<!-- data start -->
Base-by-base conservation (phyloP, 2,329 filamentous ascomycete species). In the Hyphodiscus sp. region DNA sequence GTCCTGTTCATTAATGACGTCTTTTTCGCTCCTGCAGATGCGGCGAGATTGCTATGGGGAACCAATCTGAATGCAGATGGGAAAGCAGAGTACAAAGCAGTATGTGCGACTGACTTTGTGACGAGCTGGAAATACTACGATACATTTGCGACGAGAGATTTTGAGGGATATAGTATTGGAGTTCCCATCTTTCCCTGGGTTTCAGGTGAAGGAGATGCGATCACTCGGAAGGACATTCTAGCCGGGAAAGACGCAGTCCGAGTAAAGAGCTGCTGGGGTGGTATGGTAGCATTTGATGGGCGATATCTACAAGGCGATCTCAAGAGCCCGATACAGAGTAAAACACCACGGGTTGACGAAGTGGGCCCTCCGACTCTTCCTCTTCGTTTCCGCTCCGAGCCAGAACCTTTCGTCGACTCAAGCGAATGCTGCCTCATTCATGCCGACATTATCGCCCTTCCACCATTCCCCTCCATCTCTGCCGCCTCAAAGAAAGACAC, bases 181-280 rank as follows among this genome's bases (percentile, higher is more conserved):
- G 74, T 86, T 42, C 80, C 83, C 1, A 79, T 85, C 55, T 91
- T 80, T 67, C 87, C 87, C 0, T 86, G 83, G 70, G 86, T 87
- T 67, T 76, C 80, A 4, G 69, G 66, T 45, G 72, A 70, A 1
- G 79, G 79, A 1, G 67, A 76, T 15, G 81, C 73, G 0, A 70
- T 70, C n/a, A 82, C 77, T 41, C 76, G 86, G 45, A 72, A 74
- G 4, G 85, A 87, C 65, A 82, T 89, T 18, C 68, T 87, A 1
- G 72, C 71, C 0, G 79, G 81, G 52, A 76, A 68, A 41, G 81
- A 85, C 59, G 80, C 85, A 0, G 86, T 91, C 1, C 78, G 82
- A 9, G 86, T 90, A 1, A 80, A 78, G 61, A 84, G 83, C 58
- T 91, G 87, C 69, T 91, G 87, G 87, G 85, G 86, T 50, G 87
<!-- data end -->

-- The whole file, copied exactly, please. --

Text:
Base-by-base conservation (phyloP, 2,329 filamentous ascomycete species). In the Hyphodiscus sp. region DNA sequence GTCCTGTTCATTAATGACGTCTTTTTCGCTCCTGCAGATGCGGCGAGATTGCTATGGGGAACCAATCTGAATGCAGATGGGAAAGCAGAGTACAAAGCAGTATGTGCGACTGACTTTGTGACGAGCTGGAAATACTACGATACATTTGCGACGAGAGATTTTGAGGGATATAGTATTGGAGTTCCCATCTTTCCCTGGGTTTCAGGTGAAGGAGATGCGATCACTCGGAAGGACATTCTAGCCGGGAAAGACGCAGTCCGAGTAAAGAGCTGCTGGGGTGGTATGGTAGCATTTGATGGGCGATATCTACAAGGCGATCTCAAGAGCCCGATACAGAGTAAAACACCACGGGTTGACGAAGTGGGCCCTCCGACTCTTCCTCTTCGTTTCCGCTCCGAGCCAGAACCTTTCGTCGACTCAAGCGAATGCTGCCTCATTCATGCCGACATTATCGCCCTTCCACCATTCCCCTCCATCTCTGCCGCCTCAAAGAAAGACAC, bases 181-280 rank as follows among this genome's bases (percentile, higher is more conserved):
- G 74, T 86, T 42, C 80, C 83, C 1, A 79, T 85, C 55, T 91
- T 80, T 67, C 87, C 87, C 0, T 86, G 83, G 70, G 86, T 87
- T 67, T 76, C 80, A 4, G 69, G 66, T 45, G 72, A 70, A 1
- G 79, G 79, A 1, G 67, A 76, T 15, G 81, C 73, G 0, A 70
- T 70, C n/a, A 82, C 77, T 41, C 76, G 86, G 45, A 72, A 74
- G 4, G 85, A 87, C 65, A 82, T 89, T 18, C 68, T 87, A 1
- G 72, C 71, C 0, G 79, G 81, G 52, A 76, A 68, A 41, G 81
- A 85, C 59, G 80, C 85, A 0, G 86, T 91, C 1, C 78, G 82
- A 9, G 86, T 90, A 1, A 80, A 78, G 61, A 84, G 83, C 58
- T 91, G 87, C 69, T 91, G 87, G 87, G 85, G 86, T 50, G 87